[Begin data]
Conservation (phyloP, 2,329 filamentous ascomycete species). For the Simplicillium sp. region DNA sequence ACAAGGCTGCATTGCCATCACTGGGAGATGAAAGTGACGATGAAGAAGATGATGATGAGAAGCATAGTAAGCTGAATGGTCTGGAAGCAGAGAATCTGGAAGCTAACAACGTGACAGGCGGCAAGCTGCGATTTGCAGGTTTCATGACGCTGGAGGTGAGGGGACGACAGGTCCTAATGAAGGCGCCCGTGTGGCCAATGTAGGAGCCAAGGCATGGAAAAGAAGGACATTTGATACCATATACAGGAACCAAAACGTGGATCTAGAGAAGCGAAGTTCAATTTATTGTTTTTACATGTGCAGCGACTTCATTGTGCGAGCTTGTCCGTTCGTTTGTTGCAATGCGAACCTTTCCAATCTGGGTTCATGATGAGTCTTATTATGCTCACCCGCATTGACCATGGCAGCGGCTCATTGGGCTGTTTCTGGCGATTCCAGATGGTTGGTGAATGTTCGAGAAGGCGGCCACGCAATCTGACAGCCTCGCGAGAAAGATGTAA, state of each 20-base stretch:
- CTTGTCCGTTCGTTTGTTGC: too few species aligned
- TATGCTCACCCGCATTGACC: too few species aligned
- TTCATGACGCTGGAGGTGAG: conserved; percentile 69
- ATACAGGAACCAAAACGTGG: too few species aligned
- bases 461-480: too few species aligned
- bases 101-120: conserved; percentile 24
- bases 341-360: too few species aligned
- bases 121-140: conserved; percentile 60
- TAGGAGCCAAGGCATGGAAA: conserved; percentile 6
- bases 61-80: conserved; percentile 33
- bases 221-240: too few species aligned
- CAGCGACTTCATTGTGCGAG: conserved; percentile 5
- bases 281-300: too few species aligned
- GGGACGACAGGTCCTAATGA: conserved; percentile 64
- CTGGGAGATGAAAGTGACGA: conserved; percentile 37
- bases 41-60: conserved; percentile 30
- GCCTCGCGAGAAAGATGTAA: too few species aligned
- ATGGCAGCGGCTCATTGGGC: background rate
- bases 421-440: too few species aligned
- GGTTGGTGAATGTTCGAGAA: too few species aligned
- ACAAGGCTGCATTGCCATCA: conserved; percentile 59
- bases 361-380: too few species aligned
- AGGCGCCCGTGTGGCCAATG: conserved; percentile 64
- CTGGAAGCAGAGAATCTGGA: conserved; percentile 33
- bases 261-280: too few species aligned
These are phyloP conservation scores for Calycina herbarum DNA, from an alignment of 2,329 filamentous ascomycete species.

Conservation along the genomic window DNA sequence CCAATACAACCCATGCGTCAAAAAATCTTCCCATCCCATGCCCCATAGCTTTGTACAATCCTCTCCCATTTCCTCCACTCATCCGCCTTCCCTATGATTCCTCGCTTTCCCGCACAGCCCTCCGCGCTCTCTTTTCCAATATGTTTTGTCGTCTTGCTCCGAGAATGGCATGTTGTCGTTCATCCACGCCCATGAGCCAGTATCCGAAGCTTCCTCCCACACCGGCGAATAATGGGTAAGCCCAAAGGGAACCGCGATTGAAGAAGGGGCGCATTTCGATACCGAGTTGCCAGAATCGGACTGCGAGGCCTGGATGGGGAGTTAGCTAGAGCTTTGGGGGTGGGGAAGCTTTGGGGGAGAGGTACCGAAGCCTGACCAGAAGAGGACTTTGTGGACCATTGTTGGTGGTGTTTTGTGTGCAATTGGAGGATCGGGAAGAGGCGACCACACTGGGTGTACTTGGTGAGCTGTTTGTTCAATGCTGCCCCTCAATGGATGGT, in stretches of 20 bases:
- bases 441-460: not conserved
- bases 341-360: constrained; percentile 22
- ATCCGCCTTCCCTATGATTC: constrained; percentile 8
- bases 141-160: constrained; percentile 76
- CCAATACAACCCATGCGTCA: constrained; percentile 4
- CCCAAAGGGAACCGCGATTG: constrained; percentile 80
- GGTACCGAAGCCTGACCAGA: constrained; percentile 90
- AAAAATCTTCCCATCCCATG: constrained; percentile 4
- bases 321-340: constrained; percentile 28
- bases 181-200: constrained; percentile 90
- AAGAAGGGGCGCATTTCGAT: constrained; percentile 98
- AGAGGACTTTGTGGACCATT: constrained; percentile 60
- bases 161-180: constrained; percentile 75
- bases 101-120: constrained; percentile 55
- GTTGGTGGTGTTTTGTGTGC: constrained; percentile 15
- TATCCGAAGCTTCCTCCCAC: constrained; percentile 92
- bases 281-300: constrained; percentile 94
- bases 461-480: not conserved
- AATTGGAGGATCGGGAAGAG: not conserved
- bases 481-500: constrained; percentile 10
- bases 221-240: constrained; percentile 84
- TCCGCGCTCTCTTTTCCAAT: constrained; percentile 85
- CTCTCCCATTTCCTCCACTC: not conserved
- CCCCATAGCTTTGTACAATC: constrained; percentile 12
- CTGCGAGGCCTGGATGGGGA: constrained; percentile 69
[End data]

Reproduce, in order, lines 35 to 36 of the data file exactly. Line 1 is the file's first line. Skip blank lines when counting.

- GGTACCGAAGCCTGACCAGA: constrained; percentile 90
- AAAAATCTTCCCATCCCATG: constrained; percentile 4